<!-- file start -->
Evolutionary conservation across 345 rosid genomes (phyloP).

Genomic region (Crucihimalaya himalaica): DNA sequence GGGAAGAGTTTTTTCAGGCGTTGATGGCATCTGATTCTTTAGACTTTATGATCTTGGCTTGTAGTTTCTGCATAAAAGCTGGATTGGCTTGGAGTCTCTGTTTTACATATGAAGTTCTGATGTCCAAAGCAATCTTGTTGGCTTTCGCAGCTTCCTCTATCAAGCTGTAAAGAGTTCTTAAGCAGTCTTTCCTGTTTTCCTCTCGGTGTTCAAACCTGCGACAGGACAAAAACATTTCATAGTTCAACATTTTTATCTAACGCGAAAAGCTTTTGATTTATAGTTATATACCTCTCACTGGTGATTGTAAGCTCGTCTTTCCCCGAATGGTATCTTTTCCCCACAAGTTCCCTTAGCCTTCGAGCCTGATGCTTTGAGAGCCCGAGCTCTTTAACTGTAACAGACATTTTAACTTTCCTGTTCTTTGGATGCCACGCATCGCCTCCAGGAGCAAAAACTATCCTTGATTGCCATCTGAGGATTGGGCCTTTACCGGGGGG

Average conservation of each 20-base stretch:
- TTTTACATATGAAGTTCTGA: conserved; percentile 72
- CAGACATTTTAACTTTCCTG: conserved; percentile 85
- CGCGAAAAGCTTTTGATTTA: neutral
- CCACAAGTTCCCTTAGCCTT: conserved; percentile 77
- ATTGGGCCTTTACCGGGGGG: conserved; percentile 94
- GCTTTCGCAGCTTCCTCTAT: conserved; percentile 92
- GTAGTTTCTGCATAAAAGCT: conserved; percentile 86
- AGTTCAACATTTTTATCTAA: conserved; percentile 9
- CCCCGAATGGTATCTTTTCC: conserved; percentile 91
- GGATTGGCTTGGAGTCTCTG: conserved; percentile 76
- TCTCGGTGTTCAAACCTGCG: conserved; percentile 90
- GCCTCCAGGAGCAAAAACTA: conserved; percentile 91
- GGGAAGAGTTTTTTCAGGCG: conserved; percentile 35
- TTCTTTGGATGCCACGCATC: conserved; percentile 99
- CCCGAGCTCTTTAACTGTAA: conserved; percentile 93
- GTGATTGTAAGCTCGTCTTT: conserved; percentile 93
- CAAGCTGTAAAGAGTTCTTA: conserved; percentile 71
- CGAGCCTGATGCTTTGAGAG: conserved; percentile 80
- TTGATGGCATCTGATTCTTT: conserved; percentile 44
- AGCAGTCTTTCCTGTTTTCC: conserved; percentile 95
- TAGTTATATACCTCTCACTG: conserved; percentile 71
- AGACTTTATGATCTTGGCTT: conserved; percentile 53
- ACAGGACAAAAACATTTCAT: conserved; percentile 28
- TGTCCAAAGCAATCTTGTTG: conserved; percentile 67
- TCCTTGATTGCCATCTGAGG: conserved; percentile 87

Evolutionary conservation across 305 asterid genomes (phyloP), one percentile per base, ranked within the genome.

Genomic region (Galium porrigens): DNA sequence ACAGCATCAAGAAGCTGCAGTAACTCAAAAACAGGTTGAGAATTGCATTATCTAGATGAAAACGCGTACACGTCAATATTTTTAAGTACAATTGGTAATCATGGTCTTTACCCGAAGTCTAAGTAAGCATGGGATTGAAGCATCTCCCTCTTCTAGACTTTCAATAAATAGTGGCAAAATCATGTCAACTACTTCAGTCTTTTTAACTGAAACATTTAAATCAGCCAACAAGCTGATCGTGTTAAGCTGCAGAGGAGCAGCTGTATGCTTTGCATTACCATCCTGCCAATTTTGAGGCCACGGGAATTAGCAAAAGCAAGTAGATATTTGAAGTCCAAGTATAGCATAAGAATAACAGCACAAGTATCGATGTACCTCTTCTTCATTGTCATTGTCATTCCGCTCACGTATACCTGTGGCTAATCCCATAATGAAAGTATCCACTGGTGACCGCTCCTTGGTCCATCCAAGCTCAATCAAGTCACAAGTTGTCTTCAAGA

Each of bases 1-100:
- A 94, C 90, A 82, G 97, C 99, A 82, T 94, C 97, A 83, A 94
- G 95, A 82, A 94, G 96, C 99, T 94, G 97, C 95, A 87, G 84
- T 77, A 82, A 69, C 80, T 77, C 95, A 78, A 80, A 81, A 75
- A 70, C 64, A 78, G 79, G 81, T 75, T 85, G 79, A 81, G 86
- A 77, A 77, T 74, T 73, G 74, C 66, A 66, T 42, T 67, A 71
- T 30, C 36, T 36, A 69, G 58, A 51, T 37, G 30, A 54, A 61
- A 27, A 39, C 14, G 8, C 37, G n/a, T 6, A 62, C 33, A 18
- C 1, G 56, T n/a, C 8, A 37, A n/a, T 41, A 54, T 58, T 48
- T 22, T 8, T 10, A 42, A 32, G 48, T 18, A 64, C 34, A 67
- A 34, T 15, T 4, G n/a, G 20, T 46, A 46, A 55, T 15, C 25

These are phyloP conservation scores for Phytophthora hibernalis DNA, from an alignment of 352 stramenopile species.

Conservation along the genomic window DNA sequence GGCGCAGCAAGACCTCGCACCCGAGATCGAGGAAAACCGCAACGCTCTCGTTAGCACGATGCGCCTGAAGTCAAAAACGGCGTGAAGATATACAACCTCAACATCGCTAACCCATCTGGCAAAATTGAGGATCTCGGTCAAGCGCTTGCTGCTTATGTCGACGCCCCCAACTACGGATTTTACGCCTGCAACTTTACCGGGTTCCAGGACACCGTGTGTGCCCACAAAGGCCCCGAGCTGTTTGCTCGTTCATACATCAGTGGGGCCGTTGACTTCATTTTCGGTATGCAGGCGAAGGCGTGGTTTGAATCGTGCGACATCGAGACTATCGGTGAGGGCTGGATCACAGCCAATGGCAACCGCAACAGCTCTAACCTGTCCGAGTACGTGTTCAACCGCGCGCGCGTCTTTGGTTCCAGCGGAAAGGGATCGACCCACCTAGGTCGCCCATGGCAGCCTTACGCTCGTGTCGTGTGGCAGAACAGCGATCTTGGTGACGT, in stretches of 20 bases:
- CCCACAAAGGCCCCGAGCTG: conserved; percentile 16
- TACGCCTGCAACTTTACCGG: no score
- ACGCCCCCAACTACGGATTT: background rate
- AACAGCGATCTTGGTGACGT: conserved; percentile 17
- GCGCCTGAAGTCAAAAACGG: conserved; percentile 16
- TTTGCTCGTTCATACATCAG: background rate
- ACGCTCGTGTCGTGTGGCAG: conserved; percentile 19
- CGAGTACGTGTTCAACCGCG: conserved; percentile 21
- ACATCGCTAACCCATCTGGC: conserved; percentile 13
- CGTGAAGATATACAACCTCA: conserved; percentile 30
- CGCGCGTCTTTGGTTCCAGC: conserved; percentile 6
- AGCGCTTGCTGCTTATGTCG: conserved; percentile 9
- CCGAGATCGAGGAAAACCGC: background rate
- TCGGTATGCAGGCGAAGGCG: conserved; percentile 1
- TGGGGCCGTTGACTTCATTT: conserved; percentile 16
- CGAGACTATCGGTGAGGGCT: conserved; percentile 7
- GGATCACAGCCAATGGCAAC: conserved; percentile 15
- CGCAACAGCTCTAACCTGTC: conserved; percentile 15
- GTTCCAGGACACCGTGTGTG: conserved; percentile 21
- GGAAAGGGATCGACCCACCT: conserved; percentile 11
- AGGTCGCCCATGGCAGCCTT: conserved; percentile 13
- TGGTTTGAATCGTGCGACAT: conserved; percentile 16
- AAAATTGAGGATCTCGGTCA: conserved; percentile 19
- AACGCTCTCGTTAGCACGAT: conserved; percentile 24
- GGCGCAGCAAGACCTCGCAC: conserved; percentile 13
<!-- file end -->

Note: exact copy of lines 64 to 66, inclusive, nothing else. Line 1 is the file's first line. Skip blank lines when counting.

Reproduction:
- AGGTCGCCCATGGCAGCCTT: conserved; percentile 13
- TGGTTTGAATCGTGCGACAT: conserved; percentile 16
- AAAATTGAGGATCTCGGTCA: conserved; percentile 19